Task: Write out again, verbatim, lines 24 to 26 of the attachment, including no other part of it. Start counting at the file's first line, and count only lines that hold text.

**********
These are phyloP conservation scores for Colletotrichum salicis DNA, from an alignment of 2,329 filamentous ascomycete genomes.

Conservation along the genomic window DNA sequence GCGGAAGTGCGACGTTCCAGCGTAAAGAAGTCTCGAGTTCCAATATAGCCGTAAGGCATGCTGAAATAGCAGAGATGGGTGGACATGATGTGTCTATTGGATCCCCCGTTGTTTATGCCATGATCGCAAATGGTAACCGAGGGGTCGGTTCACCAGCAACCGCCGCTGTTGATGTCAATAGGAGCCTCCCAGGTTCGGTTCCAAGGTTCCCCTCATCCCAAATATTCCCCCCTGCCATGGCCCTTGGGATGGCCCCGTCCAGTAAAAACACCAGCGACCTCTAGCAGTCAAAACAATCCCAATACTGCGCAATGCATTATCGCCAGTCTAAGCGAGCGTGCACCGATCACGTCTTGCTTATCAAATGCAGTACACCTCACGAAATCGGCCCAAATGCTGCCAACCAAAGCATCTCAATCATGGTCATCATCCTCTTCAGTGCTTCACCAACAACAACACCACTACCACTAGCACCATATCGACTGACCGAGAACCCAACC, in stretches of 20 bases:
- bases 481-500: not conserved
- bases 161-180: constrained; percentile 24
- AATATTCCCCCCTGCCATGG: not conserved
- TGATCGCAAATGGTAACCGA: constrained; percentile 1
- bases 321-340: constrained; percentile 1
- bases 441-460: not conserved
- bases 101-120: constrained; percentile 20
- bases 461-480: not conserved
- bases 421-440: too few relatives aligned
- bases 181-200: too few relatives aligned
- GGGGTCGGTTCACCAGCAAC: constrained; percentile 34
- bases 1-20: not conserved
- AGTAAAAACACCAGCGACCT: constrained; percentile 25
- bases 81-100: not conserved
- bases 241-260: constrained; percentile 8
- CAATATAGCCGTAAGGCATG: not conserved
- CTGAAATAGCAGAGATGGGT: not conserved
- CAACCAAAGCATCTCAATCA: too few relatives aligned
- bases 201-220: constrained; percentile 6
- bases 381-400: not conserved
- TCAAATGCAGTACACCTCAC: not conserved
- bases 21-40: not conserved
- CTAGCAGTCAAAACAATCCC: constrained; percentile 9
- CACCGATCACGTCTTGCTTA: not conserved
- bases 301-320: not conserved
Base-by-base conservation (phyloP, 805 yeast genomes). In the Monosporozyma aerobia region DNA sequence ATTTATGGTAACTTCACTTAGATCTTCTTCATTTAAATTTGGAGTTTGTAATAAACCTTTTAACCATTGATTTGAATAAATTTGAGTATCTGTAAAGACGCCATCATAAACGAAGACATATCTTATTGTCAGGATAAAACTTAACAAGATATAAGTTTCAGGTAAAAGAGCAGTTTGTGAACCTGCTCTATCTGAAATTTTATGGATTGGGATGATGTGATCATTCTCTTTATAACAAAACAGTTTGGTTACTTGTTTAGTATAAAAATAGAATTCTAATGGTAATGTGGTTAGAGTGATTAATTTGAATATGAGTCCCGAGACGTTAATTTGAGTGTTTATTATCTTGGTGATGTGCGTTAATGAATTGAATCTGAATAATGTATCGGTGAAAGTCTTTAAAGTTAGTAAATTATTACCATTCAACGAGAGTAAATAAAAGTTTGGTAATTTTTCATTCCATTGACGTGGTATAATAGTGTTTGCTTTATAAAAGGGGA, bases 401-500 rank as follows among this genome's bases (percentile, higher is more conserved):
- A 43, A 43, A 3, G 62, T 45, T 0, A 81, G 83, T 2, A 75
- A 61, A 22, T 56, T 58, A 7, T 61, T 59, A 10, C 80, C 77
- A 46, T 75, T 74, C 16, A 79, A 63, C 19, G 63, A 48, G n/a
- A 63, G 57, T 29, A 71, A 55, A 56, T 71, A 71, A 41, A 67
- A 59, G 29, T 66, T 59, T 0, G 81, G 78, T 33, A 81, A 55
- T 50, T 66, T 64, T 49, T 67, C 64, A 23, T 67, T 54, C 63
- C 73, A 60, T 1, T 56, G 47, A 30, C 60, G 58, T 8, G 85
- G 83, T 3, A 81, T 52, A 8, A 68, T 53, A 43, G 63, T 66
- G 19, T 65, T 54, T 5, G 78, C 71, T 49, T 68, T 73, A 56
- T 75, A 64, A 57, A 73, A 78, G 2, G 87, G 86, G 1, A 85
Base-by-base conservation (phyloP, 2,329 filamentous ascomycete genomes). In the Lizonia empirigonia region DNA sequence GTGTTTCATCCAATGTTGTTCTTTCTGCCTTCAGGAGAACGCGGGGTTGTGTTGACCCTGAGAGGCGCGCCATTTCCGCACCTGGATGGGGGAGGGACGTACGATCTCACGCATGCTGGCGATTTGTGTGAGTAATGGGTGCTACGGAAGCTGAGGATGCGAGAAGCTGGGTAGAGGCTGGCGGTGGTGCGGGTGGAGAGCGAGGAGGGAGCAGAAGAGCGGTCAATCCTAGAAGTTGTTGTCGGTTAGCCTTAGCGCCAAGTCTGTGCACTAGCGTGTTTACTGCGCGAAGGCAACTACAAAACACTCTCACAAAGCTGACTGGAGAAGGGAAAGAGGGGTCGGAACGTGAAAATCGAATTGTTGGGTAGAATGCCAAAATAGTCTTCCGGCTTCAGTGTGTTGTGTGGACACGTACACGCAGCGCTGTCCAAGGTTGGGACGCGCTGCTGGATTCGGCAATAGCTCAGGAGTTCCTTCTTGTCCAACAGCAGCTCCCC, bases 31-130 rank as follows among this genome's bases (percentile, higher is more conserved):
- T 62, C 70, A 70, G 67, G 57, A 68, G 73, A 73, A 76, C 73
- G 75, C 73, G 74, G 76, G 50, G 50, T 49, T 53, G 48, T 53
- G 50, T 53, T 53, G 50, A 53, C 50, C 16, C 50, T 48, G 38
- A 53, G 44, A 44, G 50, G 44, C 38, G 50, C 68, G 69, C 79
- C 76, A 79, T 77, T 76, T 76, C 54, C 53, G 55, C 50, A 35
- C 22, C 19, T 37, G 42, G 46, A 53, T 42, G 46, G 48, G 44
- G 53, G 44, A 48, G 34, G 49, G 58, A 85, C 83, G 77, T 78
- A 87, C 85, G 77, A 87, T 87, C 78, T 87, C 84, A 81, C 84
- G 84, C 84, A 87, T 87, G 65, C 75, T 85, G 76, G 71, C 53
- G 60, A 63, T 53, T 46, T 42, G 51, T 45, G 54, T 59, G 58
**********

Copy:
- bases 21-40: not conserved
- CTAGCAGTCAAAACAATCCC: constrained; percentile 9
- CACCGATCACGTCTTGCTTA: not conserved